Arizona State University is the exception to the rule, in that the single pre-1600 manuscript in their collection is indeed from the Renaissance, a humble mathematical codex written in 1429 in Italy (perhaps Mantua). The ASU manuscript (Schoenberg Database nr. 117778), purchased from Bernard Rosenthal in 1985, was described in detail (but not reproduced) by Barbara Hughes in “An Early 15th-century Algebra Codex: a Description” in Historia Mathematica 14 (1987), 167-172. The manuscript turns out to be a rather important copy of Maestro Dardi da Pisa’s Algebra (a.k.a. Aliabraa-Argibra) written by the scribe Jacomo di Ierushali (see Hughes, p. 170). According to Warren van Egmond, “The algebra of Maestro Dardi is the most important work of mathematics to have been written in Europe in the 350 years between the Liber abbaci of Leonardo Pisano in 1202 and the Ars magna of Girolamo Cardano in 1545. No other work of the period displays a comparable level of competence, organization, and scope…” (see the introduction to his proposed critical edition of the text). In her discussion of the manuscript, Hughes describes the ASU codex as possibly being the “most reliable manuscript” of the text and hypothesizes that it may have been used by Mantuan mathematician Mordecai Finzi as the basis for his translation of the text into Hebrew, as evidenced in part by the numerous Hebrew annotations in the manuscript. As Hughes convincingly demonstrates, the preface to Finzi’s translation seems to refer to the ASU manuscript as his source by citing the name of the scribe and the date it was written (Hughes, p. 171).
Also of note in Phoenix is the Melikian Collection, a private collection focusing on Armenian manuscripts and artifacts.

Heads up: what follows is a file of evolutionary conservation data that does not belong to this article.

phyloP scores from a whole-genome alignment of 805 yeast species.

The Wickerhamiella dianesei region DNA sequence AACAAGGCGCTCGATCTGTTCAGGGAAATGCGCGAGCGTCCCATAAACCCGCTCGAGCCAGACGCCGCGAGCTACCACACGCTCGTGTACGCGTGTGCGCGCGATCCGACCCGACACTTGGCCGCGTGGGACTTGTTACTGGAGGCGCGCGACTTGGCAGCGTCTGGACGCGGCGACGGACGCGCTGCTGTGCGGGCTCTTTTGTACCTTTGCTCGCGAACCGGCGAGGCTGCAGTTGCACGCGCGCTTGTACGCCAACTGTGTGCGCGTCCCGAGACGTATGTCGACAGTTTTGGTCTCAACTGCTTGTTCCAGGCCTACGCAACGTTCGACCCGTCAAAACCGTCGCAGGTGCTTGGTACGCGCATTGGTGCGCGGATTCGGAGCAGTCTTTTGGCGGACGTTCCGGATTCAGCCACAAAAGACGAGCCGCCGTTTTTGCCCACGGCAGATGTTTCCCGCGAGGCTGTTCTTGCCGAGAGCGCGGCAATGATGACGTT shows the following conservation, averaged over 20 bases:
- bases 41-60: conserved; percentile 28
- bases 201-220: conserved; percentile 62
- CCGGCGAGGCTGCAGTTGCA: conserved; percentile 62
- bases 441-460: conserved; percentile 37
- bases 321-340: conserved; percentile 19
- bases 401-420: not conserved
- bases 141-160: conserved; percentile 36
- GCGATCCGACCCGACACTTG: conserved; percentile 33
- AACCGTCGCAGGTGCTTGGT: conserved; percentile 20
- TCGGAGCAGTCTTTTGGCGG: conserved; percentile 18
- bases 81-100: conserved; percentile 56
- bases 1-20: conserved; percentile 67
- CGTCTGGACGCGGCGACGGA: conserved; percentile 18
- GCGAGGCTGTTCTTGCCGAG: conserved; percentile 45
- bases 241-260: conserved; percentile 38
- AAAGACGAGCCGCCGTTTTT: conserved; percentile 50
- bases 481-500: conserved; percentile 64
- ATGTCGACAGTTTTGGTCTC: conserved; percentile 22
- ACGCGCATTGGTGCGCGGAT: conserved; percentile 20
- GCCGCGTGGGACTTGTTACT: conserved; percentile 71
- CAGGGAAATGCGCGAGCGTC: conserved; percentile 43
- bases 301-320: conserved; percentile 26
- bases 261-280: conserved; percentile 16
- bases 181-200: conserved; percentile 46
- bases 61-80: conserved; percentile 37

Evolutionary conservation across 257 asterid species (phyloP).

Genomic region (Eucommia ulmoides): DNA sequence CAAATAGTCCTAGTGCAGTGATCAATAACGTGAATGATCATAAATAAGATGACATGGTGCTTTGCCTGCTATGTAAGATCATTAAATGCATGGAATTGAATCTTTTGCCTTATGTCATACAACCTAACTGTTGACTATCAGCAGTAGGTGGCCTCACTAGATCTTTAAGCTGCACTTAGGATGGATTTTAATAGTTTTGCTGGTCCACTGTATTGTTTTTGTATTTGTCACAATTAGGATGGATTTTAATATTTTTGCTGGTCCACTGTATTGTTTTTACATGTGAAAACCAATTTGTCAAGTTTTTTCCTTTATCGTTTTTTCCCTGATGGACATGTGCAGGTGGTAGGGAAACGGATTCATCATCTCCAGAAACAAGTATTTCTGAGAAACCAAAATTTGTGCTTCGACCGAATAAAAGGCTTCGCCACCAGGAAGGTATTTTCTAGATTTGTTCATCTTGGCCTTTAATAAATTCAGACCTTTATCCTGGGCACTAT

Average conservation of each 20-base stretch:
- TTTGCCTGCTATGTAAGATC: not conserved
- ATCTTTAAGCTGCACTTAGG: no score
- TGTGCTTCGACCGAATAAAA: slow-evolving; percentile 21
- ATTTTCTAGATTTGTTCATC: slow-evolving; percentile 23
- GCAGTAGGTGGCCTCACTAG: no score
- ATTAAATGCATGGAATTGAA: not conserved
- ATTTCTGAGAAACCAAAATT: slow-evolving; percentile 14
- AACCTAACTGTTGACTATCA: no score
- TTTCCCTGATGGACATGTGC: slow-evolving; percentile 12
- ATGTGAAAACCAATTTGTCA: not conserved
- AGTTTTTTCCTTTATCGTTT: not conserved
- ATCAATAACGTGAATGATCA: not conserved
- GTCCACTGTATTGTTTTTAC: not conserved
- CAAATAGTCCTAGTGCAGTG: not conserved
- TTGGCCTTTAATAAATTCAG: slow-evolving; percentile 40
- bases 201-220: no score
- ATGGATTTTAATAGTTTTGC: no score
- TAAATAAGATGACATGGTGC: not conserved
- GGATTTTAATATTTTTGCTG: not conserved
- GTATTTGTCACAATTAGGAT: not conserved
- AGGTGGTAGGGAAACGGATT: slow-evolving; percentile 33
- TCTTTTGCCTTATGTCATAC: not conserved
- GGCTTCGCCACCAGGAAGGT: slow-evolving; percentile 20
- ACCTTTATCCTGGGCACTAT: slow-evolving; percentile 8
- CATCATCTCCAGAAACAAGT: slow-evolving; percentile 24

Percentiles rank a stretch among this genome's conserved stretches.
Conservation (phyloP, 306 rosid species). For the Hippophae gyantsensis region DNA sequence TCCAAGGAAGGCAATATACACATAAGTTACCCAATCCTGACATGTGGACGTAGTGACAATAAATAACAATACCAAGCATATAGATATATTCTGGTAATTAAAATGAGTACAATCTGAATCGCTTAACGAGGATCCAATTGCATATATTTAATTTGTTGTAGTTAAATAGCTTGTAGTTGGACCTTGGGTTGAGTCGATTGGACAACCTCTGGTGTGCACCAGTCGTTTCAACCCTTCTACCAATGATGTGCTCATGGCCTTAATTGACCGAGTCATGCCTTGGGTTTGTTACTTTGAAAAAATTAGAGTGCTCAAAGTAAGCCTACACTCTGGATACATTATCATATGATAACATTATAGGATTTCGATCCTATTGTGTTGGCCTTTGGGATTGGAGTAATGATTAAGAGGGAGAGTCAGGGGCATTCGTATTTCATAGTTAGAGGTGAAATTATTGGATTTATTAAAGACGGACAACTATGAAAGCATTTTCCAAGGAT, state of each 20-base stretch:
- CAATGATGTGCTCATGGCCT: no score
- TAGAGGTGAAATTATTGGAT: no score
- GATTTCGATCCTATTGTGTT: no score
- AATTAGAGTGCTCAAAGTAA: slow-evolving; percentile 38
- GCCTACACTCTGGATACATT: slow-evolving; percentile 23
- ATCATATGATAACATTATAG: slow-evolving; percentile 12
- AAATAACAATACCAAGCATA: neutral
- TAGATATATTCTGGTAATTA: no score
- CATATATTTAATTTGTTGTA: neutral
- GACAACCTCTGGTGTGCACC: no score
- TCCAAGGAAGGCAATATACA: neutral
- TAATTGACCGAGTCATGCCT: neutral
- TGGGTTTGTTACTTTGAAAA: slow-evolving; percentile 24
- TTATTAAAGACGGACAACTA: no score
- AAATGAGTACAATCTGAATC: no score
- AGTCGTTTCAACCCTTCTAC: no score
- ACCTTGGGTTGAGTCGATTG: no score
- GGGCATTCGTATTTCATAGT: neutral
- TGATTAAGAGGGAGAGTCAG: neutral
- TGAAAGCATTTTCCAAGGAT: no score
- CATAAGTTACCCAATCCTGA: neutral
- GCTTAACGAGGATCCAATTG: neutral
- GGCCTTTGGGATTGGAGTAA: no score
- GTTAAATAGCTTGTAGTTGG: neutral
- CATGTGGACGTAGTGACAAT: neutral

As it runs through Phoenix, I-10 turns south. We’ll follow it through the desert to Tucson, where we will visit the University of Arizona.
Most of the early manuscripts in this collection are of Spanish or Central American origin, and are found in the Charles F. Lummis collection, in a sub-group containing documents dating from 1559 to 1932: a 1559 manuscript concerning the reform of the royal hospital near Burgos, Spain; a 1584 manuscript relating the legal history of this hospital from the 1450s to the 1580s; and a 1613 “purity of blood” testimonial attesting to the non-Jewish background of one Estaban Ruiz of Santa Marta, Spain. The latter is of particular interest as it dates from the period of Jewish expulsion from Spain when it was particularly important to prove one’s lack of Jewish blood. Finally, MS 89 is a 1592 census of Native Americans in Colima, Mexico.
Now we’ll continue eastward on I-10 into New Mexico, turning left at Las Cruces onto I-25 (if you’d like to visit Mexico, turn south instead). This will bring us to the University of New Mexico in Albuquerque, where we will find six pre-1600 British documents in the Robert W. Korber Collection in the Center for Southwest Research. These were collected by Robert Korber during his overseas military service and are part of a larger collection of documents.
Next week, we leave the desert behind for the plains. Put on your boots and meet me in Texas!